After a few days of uncertainty, England coach Fabio Capello will board the plane for South Africa reassured over his future.
The speculation surrounding Capello has been left to simmer for the time being as he instigates a re-group. The chairman he signed the original deal with jumped ship, and he needed to secure a safety harness. His decision to sign along the dotted line means that there is no probation period following the world cup (the two weeks after the final during which he may leave or the FA may ask him to leave with no questions asked). Capello is signed until the Europian finals in 2012 are done, and unless he is laid off (for what one can only assume will be another very English performance) he will be sticking around.
What of Inter Milan? Well it seems that Fabio could certainly still have the option as there is no-one else inline for the thrown, and it seems that he’s managed to meneavre himself into a position the likes of Sven Goran Eriksson and Steve McClaren have heldbefore. If he is “fired” he can expect the rest of his contract’s worth leaving the FA digging around in their savings accounts for the tidy sum of £12 million. Talk about your fixer upper.
My main concern is the tactical approach Capello could be taking towards this whole scenario. Two managers in a row have been pushed away early, and maybe he’s expecting it to happen again.. all I can say is that it’s down to the FA to call his bluff. Win, lose or draw, we’ve got to hold on to this manager. Even if you discount the money it’s a known fact that a manager needs time to settle in to a club and it’s inner workings: if we can keep him around for a couple of years (as is the plan so far) then we’ll be laughing. It’s worth the gamble after 44 years and counting.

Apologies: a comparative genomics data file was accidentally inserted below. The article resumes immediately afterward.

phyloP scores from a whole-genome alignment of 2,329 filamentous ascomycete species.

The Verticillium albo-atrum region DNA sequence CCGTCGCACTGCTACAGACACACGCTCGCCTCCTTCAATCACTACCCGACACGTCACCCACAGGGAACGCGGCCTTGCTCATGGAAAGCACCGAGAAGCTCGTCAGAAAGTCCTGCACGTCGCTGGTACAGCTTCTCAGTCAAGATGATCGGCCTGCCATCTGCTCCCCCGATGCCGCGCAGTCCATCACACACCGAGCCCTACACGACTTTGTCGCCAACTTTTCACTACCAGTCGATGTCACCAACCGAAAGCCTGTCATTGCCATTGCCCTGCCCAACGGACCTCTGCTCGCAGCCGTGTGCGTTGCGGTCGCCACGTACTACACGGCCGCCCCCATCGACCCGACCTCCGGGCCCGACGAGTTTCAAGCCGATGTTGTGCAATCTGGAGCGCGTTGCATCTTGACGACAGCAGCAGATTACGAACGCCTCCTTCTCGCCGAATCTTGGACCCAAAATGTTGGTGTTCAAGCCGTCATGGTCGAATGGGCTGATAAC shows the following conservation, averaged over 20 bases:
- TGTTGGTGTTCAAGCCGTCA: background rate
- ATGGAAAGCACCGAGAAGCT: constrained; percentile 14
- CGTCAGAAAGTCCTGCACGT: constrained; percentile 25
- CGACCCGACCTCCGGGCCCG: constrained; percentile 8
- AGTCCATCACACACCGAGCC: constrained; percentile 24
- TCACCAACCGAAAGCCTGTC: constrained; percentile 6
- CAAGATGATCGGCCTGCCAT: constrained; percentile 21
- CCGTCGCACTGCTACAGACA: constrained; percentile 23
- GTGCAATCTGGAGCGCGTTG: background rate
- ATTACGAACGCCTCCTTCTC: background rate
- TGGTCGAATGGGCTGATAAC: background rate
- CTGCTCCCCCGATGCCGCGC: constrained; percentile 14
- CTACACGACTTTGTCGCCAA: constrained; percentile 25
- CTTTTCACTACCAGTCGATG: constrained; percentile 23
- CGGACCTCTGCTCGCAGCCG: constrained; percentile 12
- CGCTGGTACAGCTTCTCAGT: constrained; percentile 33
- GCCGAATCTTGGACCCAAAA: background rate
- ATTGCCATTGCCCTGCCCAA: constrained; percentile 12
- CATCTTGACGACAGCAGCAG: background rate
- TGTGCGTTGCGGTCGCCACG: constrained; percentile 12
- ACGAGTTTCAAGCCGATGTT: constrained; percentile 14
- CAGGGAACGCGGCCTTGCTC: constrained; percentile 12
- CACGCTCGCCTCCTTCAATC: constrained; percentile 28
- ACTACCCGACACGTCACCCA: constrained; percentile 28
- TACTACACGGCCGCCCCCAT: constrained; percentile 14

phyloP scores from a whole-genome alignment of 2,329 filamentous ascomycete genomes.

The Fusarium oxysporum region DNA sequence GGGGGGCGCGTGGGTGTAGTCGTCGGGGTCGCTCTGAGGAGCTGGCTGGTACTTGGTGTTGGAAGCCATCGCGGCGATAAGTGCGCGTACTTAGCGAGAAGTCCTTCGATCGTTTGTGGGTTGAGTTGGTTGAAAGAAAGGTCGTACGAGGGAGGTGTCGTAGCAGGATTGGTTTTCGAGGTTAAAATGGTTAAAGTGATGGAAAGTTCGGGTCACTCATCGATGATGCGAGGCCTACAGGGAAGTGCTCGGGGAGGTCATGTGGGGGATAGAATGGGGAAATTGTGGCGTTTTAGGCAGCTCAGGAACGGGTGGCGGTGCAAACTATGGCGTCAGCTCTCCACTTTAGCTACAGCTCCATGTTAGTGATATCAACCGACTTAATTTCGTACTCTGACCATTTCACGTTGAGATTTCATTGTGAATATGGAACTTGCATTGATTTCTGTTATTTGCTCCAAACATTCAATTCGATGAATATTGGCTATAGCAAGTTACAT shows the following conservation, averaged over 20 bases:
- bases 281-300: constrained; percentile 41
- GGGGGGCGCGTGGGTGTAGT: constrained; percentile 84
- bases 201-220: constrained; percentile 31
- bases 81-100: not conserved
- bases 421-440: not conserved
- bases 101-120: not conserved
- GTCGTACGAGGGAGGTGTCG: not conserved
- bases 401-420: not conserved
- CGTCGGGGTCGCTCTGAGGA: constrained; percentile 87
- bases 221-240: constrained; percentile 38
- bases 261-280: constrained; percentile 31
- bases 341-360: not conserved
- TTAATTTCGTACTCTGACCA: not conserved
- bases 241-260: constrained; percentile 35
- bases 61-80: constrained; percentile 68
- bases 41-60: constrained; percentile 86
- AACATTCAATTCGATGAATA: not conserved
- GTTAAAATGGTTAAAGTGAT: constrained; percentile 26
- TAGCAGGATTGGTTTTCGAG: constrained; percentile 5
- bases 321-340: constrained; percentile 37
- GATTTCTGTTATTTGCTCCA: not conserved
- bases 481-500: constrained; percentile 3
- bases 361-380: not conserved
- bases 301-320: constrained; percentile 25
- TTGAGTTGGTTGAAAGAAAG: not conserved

One of his early decisions for this years finals is the exclusion of up and coming superstar Theo Walcott (one of English footballs greatest financial investments). Fabio said at the start of this campaign that some of the key factors were fitness and regularity of play. You look at players like Ledley King, Joe Cole and Emile Heskey (who between them have played very few games (due to injury for the first two on the list) and wonder where it all levels out.
Here’s hoping, lads.